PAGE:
Ankle pain is caused by injuries, infections, arthritis, or degenerative conditions. It can be mild or severe depending on the severity of the injury. The most common cause of ankle pain is a sprain, which happens when ligaments in the ankle become stretched or torn. Other causes include arthritis, fractures and stress fractures, tarsal tunnel syndrome, ulnar nerve entrapment, or simply, poor biomechanics such as having your foot turned out too much.

Common symptoms

  • Swelling of the area around the ankles
  • Tenderness and increased warmth
  • Pain that worsens with movement
  • Pain that worsens with weight bearing on that leg
  • It becomes painful to stand on feet.

Common treatment methods

  • Home care: Mild ankle pain can be treated with icing and ibuprofen for reducing inflammation or swelling.
  • Rest and recuperation: Ankle pain can be treated with rest and using crutches to help with weight-bearing on the affected area.
  • Physical therapy: It helps strengthen muscles so that they can support the ankle joint and reduce pain from a sprain or strain.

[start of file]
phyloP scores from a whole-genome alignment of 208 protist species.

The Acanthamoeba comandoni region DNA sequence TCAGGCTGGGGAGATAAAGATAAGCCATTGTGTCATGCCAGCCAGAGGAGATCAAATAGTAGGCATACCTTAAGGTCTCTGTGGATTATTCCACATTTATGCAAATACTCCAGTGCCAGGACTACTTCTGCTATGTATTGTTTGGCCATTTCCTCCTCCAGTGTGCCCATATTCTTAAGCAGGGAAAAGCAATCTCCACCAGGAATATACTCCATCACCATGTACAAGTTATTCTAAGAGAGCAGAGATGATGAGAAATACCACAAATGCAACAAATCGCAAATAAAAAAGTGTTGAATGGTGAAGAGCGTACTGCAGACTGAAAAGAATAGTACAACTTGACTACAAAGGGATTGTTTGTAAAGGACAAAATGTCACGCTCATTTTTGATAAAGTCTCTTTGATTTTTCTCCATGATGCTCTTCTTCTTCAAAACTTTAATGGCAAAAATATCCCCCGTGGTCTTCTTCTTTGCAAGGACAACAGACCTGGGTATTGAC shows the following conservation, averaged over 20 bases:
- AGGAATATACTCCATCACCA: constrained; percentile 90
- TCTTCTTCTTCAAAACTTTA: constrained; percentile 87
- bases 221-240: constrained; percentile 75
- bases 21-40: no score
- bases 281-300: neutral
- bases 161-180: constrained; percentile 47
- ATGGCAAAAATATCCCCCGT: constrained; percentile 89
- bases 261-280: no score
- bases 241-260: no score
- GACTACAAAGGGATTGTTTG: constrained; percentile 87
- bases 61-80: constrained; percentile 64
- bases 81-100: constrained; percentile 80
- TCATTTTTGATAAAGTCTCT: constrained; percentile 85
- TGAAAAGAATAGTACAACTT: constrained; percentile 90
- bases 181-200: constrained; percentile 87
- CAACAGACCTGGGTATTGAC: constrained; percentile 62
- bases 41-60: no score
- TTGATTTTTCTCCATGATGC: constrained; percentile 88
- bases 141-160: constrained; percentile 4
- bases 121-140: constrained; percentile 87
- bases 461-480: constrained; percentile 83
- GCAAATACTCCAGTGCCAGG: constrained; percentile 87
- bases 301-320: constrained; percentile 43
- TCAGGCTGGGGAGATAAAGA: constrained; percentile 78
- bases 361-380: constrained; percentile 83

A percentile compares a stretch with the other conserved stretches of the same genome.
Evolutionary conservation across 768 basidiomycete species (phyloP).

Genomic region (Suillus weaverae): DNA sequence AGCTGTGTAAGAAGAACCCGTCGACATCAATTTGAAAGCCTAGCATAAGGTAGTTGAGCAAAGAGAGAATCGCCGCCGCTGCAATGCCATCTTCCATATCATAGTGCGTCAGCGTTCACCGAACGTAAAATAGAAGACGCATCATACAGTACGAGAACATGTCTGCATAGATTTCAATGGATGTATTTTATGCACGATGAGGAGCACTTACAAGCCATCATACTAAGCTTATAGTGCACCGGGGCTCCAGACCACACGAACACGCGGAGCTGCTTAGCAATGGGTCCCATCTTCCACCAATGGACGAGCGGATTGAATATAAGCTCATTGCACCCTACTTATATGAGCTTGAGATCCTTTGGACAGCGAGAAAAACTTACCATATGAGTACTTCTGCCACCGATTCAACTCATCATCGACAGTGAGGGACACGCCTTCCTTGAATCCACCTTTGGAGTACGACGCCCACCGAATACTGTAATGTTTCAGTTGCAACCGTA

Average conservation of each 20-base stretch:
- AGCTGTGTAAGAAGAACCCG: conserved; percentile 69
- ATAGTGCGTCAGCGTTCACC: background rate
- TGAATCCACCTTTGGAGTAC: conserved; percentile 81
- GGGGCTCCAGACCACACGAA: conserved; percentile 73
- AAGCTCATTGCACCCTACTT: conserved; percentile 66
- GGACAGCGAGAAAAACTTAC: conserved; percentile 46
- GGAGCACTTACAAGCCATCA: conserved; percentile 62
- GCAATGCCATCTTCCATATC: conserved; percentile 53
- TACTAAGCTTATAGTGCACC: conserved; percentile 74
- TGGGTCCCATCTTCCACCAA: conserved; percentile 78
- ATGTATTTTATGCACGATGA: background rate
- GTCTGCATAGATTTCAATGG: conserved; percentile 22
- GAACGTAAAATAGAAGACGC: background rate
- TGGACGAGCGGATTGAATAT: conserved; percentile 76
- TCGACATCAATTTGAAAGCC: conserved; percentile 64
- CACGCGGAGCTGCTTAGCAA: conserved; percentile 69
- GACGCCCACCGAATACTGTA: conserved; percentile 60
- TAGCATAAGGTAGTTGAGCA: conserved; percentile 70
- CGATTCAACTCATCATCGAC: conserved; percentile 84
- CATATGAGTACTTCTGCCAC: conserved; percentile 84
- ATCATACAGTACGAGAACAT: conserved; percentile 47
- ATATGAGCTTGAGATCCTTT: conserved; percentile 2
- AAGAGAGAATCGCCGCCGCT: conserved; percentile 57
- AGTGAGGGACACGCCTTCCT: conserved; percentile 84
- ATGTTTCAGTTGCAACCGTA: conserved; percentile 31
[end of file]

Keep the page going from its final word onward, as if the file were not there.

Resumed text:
• Surgery: Severe cases and untreated ankle pain may require one or more surgeries.

Frequently asked questions

How long does it take to recover from a normal ankle sprain?

Depending on severed ligaments, muscle tears, or tendon damage, ankle sprains can take up to three months to heal.

What can I do to speed up the process of healing my ankle?

Ice, rest, compression, elevation, and cross-friction massage can help speed up healing. Also avoid short-term activities that may aggravate your injury.

How long should I wait before I see a doctor for my ankle pain?

It depends on how long ago you were injured. Before going to the doctor, try ice, heat, and ibuprofen on a sprained ankle for two or three days. If you’ve had ankle pain for two weeks, see a doctor because it could be a fracture or other serious injury.

How do I know if it’s just an ankle sprain or a torn ligament?

If you notice that your ankle is swollen, along with a blue or red bruising, you might be experiencing a torn ligament. Sprains very rarely have visible bruising, and the pain is less intense.

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